Some in Utah, including interest groups, the media, and a few elected officials (usually former elected officials) favor creating “nonpartisan,” “independent” commissions to oversee important political processes like congressional redistricting and legislative ethics investigations.[pullquote]The influence of money and partisan interests does not magically disappear simply because we create “independent” commissions.[/pullquote]“Independent” commissions produce better outcomes, we are led to believe, because they make their decisions free of the influence of wealthy special interests and/or political partisanship.

Yet, as a recent Pro Publica (a nonprofit news organization) investigative report into California’s new “nonpartisan” redistricting commission shows, this promise of freedom from partisan or special interest influence is an illusion.  Read more

So what was the DABC drinking, anyway?


If recent media reports surrounding the performance of the state’s Department of Alcoholic Beverage Control (DABC) have left you scratching your head, you’re not alone.

Information from the media over the past few months has ranged from singing the DABC’s praises as one of the state’s greatest sources of revenue to calling for governmental investigations into the management and solvency of the department.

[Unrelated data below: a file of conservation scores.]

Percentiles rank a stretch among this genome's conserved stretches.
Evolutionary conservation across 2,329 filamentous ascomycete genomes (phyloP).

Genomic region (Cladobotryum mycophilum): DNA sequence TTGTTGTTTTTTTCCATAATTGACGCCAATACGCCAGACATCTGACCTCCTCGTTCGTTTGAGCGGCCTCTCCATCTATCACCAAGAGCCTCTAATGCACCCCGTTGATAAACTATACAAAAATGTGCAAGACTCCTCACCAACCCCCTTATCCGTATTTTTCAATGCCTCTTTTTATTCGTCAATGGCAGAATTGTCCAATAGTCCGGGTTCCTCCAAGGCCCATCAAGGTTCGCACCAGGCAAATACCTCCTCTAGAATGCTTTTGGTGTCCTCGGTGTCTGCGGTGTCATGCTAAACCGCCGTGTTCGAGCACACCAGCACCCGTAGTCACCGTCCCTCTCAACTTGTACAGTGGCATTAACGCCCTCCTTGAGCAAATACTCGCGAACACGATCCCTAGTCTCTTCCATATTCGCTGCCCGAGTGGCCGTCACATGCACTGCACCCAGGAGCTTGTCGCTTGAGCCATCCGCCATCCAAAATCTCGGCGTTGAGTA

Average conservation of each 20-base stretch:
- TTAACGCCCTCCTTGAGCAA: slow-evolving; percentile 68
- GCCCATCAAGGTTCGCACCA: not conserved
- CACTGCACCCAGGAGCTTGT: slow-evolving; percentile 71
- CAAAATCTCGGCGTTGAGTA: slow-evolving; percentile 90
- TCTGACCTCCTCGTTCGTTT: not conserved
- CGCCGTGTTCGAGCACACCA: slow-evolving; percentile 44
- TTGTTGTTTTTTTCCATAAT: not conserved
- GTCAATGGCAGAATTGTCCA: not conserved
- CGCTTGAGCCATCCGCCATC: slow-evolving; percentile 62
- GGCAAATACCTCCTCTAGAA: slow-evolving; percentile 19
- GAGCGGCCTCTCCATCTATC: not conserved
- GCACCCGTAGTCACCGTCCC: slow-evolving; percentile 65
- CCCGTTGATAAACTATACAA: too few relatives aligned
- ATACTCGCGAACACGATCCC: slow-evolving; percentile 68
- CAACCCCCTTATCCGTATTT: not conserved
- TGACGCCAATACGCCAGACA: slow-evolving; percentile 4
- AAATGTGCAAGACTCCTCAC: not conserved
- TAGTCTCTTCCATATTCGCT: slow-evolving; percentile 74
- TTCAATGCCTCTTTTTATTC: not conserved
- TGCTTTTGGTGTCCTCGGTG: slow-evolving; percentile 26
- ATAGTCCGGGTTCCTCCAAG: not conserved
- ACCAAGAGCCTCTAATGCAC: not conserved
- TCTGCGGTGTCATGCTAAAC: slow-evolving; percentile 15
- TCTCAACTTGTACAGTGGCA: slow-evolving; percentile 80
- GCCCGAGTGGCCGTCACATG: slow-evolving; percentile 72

In the last two months the director of the DABC has been forced to resign; ethics probes have called into question the business dealings of its commissioners; and the governor has been forced to get personally involved. Read more

Who’s running UTA, anyway?


Photo credit: vxla

Terry Diehl used to be a board member of the Utah Transit Authority. But no longer. He’s being investigated by the Attorney General’s Office for allegedly misusing official information about the location of a potential commuter rail station in Draper and buying up the land rights in the surrounding area.

That’s bad enough, but get this – even though he’s no longer on its board, Terry Diehl continues to work with UTA and wants to develop more land opportunities. Now this sort of stuff only happens in the darkness of political corruption. If UTA were operating in the bright sunshine, no one in their right mind would allow this to happen. Read more